River of Change within Higher Education Technology
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River of Change within Higher Education Technology

John Godfrey, AVC & CISO, University of Kansas Medical Center
John Godfrey, AVC & CISO, University of Kansas Medical Center

John Godfrey, AVC & CISO, University of Kansas Medical Center

“No one ever steps into the same river twice, for it is not the same river and they are not the same person.” This adapted aphorism by Heraclitus sets the stage for the contemporary challenges that leaders of technology within education face. Specifically, CIOs must navigate the delicate balance between remaining committed to operational excellence and customer service versus driving technological innovation and interconnection, all while ensuring that information security is the glue that binds it all.

  CIOs will need to ensure focus is placed on thinking strategically about the organization’s future 

Education IT has entered a new world for CIOs where the heavily controlled technology notions of the past are being shed, or in some cases torn apart, and reconstructed due to rapidly evolving technology, the intense push for digitalization, and the omnipresence of technology within the organization. The rise of new technology and IT approaches must be embraced for CIOs to not only enable the business but also ensure sustainability and balance within the IT budget. Examples of new technology that should be considered include containerization, virtualization, hybrid data centers, cloud technologies, devOps, bimodal IT, data analytics, and software defined networking.

The Golden Age of BYOD

The common practice of Bring Your Own Device (BYOD) has continued to create new and unique challenges for education IT to solve. We are at a point where proscription of the type(s) of devices that students use on our campus is no longer acceptable. As such, CIOs must adopt and implement technology and integrated platforms that gives students thorough access and consumption that is available to them anytime and anywhere. Virtualization and virtual desktops are an excellent way to deliver IT elements to mobile devices. This alleviates the need to manage the device and advances enhancements to information security and compliance through better control over the data and the systems that process, transmit, or store it.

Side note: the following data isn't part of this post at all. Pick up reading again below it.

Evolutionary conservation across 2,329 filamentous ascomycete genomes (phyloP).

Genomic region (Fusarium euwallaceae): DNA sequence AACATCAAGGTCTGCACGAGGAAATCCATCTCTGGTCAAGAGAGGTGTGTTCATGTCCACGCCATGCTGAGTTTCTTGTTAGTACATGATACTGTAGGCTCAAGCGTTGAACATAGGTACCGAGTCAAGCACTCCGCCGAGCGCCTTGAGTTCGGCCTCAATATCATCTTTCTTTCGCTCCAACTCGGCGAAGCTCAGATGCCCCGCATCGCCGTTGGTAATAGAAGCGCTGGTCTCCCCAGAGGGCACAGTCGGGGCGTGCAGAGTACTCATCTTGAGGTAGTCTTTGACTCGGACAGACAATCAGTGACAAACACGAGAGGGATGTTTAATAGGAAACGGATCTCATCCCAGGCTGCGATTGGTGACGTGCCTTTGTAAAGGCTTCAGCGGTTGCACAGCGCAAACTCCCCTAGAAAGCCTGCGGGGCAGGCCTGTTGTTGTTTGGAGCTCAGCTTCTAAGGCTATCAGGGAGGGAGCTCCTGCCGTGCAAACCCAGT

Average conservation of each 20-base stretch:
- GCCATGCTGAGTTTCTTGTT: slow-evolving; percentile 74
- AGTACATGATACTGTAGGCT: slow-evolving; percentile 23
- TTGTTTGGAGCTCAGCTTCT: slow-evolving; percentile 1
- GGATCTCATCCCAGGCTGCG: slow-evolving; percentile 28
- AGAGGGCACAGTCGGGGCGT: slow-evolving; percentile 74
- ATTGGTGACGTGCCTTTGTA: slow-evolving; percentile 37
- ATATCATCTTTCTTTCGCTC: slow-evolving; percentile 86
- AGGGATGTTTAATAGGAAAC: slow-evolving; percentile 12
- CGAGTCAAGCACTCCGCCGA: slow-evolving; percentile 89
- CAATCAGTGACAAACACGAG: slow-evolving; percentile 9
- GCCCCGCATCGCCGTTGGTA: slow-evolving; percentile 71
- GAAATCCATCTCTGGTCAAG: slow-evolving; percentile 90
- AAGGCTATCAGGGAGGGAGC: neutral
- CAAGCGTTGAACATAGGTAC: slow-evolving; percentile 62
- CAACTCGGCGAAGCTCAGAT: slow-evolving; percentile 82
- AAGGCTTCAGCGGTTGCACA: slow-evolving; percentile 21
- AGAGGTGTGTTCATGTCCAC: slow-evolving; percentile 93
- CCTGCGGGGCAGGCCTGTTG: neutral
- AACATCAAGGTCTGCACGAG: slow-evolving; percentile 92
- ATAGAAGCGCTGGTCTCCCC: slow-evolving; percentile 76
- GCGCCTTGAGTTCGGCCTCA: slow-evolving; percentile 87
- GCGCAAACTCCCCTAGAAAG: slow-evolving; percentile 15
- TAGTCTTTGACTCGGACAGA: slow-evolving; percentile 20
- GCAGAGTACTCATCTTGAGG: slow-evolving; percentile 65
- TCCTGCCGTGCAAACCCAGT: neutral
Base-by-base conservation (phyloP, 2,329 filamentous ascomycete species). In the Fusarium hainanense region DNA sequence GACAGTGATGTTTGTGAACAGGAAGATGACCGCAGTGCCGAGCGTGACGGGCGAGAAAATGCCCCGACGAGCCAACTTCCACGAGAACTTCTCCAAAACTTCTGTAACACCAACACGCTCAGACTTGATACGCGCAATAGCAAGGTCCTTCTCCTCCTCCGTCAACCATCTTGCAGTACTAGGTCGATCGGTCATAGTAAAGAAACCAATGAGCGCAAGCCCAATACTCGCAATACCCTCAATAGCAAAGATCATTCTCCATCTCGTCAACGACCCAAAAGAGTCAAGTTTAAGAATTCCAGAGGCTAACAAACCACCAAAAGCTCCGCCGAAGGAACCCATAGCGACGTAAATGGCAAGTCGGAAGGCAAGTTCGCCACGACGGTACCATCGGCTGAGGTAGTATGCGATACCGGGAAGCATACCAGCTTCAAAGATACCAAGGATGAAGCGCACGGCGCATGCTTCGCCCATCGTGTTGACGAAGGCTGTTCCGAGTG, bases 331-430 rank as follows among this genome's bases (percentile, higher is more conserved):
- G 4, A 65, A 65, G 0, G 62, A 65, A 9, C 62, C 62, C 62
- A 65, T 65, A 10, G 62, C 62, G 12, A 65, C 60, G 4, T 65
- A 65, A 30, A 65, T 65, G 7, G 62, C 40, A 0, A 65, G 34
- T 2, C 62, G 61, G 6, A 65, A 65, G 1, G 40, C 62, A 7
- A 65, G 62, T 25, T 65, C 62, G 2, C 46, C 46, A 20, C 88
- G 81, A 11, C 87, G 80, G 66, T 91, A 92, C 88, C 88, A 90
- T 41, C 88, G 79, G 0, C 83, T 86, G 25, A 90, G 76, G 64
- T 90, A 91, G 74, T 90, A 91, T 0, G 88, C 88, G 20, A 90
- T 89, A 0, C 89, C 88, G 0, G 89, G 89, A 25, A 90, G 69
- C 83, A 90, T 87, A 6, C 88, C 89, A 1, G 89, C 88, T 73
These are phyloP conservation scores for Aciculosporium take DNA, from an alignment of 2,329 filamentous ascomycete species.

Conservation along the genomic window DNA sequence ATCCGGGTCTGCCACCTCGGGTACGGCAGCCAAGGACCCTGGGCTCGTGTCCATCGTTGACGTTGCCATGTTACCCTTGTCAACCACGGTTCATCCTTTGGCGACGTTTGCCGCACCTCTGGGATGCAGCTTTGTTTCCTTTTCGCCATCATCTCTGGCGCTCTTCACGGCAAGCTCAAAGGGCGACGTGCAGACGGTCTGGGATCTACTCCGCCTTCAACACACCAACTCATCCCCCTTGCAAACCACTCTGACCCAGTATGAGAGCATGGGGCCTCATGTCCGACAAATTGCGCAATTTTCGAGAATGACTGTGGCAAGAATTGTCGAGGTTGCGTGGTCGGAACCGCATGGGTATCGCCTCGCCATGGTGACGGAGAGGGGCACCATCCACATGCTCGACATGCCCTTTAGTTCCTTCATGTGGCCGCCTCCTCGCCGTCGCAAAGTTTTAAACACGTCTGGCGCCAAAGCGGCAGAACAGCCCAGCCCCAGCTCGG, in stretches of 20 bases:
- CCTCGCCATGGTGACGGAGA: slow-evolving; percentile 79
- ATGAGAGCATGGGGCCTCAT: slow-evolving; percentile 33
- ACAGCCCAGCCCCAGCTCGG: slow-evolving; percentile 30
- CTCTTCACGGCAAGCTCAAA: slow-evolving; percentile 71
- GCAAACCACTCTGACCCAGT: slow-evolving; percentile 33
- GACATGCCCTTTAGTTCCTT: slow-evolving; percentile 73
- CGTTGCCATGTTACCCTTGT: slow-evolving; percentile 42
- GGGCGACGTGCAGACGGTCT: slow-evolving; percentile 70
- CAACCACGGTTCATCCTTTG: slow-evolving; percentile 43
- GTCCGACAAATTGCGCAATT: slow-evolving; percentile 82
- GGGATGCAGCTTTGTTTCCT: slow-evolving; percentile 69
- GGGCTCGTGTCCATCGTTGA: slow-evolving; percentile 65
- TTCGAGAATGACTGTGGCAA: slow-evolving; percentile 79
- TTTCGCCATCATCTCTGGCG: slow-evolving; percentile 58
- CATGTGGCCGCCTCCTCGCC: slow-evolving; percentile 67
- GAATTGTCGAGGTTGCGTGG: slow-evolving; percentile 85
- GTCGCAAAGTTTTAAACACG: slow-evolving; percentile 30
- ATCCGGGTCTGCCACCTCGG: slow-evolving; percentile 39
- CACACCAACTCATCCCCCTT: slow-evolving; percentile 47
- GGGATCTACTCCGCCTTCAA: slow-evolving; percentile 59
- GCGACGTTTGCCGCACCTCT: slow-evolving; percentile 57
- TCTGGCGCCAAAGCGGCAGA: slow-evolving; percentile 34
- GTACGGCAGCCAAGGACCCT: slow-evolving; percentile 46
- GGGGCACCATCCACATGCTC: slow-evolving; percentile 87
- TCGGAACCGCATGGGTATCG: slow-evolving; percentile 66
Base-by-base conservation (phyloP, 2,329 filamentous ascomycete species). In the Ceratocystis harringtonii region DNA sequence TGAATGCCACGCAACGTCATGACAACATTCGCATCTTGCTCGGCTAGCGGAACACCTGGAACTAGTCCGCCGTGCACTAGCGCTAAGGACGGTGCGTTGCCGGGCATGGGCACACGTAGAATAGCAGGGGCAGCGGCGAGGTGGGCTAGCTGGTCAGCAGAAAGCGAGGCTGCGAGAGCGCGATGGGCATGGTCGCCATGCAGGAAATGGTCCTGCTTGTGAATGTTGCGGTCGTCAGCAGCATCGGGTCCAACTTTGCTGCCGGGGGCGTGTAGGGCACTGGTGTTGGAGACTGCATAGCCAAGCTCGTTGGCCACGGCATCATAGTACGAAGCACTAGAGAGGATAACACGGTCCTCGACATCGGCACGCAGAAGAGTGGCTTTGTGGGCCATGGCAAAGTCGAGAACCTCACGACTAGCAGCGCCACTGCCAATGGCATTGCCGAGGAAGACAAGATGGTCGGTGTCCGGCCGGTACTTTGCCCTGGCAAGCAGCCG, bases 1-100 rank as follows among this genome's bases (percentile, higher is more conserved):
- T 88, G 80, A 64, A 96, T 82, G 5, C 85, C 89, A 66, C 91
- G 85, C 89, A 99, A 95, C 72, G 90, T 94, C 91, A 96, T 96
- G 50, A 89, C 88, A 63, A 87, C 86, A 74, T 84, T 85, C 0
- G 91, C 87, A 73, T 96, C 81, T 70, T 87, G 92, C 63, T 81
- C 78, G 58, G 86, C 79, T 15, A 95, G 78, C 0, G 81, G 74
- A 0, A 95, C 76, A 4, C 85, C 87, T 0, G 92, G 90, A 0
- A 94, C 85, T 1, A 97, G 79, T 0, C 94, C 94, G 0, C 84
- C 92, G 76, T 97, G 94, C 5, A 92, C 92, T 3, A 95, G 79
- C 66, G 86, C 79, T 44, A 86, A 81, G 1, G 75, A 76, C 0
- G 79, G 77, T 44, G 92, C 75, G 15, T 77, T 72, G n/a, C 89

Shadow IT will continue to grow and can be viewed as either a source of pain or a partner for digital and technological good. We must not underestimate how prevalent shadow IT is. Accordingly, we should energetically partner with our shadow IT staff and have them help us in our technological and digital transformation. Shadow IT is amazing at helping our customers at the edge of our organization and are a great starting point for learning about new technologies and innovation. CIOs should cooperatively develop a set of usage guidelines and infrastructure to ensure that IT users remain safe and secure. CIOs should further embrace shadow IT as a rich source of innovation and a champion of inspired information security solutions.